Operation ‘Empty Plate’

What Can We Learn From the Programme to safeguard China’s food security and minimise food waste?

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Amid the coronavirus pandemic, reliance on imports, floods and tensions with the US, food shortages are becoming a real possibility across China.

Experts project a national shortfall of 130 million tonnes by 2025, highlighting the need for immediate action. President Xi Jinping has declared that wasting food is no longer an option and his latest national campaign, ‘Operation empty plate’, aims to drastically curb food waste by contravening Chinese hospitality customs and encouraging a new set of practices.

Part of the initiative, “N-1 ordering” is intended to stop rampant over-ordering, encouraging those eating out to order one meal less than the number of diners.

Another recommendation is that restaurants offer half-size and smaller portions, while also accommodating take-home bags and to-go boxes for the leftovers. 

The president’s aim is to make food waste a national priority by strengthening legislation, supervision and education and in turn, to reduce significantly food waste across China.

So what can the UK learn from ‘operation empty plate’? Surely a food shortfall is not a concern that we need to consider?  Unfortunately, food poverty is already a significant issue in the UK and according to research, we are one of the world’s worst culprits for food waste. Each year we throw away an estimated 10 million tonnes of food – approximately 150 kilograms per person! 

Alongside the financial implications and risk to our food security is the catastrophic impact on the environment.  When food is left to decompose in landfill, it generates gases 21 times more harmful to the environment than CO­2. When you consider the scale of this problem, it’s clear that we – like China – must do something to curb our food waste.

So what can the UK do to tackle the problem? 

First: improved education, food waste is not simply a problem for politicians to solve, it is an issue we must all tackle by educating the public and businesses nationwide about the consequences of wasting food and make it a national cause.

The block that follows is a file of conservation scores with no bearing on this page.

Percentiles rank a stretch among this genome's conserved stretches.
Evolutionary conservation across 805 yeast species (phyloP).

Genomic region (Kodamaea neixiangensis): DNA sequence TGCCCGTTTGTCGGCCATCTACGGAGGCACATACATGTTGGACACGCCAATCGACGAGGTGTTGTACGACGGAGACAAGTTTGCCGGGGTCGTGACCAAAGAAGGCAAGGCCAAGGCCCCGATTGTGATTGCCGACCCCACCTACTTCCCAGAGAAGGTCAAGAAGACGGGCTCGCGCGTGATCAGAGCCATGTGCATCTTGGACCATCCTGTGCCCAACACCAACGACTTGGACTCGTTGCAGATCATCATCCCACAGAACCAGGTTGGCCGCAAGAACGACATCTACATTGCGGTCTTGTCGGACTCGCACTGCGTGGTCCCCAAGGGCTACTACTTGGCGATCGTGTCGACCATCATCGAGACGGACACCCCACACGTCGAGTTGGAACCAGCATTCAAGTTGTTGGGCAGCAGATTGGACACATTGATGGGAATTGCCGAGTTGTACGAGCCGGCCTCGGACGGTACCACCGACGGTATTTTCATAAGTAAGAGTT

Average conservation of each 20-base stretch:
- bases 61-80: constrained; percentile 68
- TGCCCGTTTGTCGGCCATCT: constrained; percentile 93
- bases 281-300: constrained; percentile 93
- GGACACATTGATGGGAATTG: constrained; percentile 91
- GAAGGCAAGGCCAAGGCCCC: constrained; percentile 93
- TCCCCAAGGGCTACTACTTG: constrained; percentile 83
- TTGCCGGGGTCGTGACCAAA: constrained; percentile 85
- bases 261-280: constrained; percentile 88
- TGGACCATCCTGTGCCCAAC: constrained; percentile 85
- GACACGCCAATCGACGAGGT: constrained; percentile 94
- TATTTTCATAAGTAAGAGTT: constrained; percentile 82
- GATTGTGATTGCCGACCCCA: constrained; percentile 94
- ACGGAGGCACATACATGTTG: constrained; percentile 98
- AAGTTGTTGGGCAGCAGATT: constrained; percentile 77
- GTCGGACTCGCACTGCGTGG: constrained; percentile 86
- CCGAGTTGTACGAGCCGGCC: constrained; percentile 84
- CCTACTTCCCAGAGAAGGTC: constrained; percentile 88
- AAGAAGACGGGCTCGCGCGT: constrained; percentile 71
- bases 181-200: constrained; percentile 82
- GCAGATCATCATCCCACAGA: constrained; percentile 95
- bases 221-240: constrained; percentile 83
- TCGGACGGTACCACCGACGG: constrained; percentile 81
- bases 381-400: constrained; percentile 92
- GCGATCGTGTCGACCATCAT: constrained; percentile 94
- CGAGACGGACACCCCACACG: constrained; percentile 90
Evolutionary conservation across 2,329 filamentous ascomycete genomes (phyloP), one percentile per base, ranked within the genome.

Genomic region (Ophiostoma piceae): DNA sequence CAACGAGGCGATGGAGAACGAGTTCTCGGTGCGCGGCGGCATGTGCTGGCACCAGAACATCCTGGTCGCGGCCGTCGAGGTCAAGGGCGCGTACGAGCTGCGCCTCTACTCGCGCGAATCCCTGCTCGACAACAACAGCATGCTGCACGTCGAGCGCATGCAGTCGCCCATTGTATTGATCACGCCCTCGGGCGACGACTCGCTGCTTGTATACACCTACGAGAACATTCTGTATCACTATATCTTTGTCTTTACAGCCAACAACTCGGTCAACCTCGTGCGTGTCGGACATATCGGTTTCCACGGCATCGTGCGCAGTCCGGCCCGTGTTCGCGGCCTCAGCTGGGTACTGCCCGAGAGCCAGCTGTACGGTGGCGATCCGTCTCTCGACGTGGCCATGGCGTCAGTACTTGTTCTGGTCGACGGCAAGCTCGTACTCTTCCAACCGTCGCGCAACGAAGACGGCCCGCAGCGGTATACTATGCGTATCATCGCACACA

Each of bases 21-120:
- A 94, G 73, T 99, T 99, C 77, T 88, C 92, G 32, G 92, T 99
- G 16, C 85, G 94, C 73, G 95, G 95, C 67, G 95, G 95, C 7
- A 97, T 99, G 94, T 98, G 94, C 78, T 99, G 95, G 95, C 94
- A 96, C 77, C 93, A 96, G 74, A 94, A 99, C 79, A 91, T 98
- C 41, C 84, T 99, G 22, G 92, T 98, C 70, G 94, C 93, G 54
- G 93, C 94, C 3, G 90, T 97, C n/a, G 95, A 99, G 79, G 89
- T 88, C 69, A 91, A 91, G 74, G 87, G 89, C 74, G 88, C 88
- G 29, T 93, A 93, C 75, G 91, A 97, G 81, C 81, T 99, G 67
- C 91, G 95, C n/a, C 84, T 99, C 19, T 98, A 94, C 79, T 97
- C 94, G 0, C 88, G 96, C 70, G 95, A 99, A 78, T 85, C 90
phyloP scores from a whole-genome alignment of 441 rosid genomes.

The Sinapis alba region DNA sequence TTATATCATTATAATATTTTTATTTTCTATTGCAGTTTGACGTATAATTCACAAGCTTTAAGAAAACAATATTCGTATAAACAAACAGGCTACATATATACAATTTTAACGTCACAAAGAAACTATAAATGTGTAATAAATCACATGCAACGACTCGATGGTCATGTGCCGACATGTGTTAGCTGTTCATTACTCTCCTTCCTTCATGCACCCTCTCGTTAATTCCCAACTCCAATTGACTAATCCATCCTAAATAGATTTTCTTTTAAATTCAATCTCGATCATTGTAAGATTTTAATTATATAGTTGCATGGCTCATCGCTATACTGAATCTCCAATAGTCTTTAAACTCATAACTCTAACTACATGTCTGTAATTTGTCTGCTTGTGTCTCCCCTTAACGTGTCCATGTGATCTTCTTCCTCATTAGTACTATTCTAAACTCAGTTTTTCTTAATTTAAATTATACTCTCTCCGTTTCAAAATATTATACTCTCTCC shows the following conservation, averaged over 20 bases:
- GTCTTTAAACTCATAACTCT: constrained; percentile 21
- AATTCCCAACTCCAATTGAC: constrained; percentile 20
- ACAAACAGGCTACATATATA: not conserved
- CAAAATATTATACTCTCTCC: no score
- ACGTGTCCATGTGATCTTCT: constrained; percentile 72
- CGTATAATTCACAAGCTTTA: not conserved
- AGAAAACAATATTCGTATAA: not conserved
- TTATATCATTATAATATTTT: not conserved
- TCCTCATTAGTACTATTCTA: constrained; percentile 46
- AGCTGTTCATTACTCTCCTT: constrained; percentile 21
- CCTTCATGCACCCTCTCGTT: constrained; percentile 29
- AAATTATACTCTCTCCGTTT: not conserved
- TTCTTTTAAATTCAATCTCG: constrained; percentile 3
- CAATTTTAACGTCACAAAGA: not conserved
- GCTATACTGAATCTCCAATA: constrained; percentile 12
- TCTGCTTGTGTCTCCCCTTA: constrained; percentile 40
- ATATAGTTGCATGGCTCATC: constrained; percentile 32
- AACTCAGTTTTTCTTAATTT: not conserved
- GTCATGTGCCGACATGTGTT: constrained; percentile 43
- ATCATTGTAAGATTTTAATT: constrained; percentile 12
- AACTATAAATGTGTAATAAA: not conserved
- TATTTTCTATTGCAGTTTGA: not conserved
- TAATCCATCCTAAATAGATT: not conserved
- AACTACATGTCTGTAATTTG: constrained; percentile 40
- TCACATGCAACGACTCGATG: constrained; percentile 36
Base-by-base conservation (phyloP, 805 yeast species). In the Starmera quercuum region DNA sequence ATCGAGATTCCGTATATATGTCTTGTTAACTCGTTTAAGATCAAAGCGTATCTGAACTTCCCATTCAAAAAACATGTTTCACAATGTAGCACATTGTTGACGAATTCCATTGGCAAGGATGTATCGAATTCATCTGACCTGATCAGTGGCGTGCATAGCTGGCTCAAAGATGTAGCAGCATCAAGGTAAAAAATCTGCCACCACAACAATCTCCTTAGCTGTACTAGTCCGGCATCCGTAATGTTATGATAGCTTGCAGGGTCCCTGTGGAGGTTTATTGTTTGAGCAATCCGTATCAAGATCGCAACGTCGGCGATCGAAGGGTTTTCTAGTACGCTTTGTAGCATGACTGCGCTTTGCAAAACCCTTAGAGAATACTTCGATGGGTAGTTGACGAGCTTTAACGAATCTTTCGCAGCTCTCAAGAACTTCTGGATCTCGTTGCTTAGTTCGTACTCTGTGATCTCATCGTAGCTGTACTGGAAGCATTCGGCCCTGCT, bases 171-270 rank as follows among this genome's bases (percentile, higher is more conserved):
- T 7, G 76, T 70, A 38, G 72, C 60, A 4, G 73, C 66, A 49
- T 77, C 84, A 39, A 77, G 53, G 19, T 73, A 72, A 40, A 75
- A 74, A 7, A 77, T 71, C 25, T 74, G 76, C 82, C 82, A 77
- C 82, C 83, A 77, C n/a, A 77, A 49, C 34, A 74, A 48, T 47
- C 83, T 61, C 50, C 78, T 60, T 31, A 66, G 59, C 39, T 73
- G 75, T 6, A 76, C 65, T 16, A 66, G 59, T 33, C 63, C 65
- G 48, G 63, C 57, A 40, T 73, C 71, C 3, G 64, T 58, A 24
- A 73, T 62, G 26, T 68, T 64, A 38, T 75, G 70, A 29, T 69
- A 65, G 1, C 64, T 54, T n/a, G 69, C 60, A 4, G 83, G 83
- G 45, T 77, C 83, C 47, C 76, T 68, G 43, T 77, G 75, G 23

Second: embrace new ways of thinking to minimise waste. Following the food waste hierarchy is key – prevent waste in the first place, re-use what we can, redistribute surplus and divert scraps to other uses (such as animal feed). Some progress is being made via national waste reduction campaigns, adoption of charity redistribution schemes and numerous initiatives to reduce waste throughout the supply chain.

Third: provide a solution for the fraction of food waste we cannot prevent. Things like gristle, bones and shells are ideal feedstock for food waste recycling that turns discarded scraps into green electricity and gas. For businesses, recycling unavoidable food waste can give a 53% cost saving compared with traditional waste management alternatives.

Finally: strict legislation – as in China – to make the above ideas part of our everyday lives. A national ban on food waste to landfill is a key part of a more sustainable society and would make our ‘throwaway culture’ a thing of the past, penalising those who fail to follow the rules, benefitting us all. 

We can learn from the aggressive stance taken in China and follow best practice, implementing national change to make wasting food a thing of the past. 

There are clear environmental, financial and food security benefits to changing the way we approach the issue — if we do not act soon the consequences could prove devastating.

Waking the Nation to Food Waste

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WRAP to trailblaze a week of action in March 2021 to ‘wake the nation up’ to the environmental consequences of wasting food

The Waste and Resources Action Programme (WRAP) has announced that the inaugural ‘Food Waste Action Week’ will run Monday 1 to Sunday 7 March 2021 and bring together organisations from retailers to local authorities, restaurants to manufacturers and beyond.  WRAP will work with a variety of partners to show that wasted food is an issue that affects everyone – and the planet. Wasted food contributes 8-10% of total man-made greenhouse gas (GHG) emissions, while roughly one third of food produced around the world is wasted.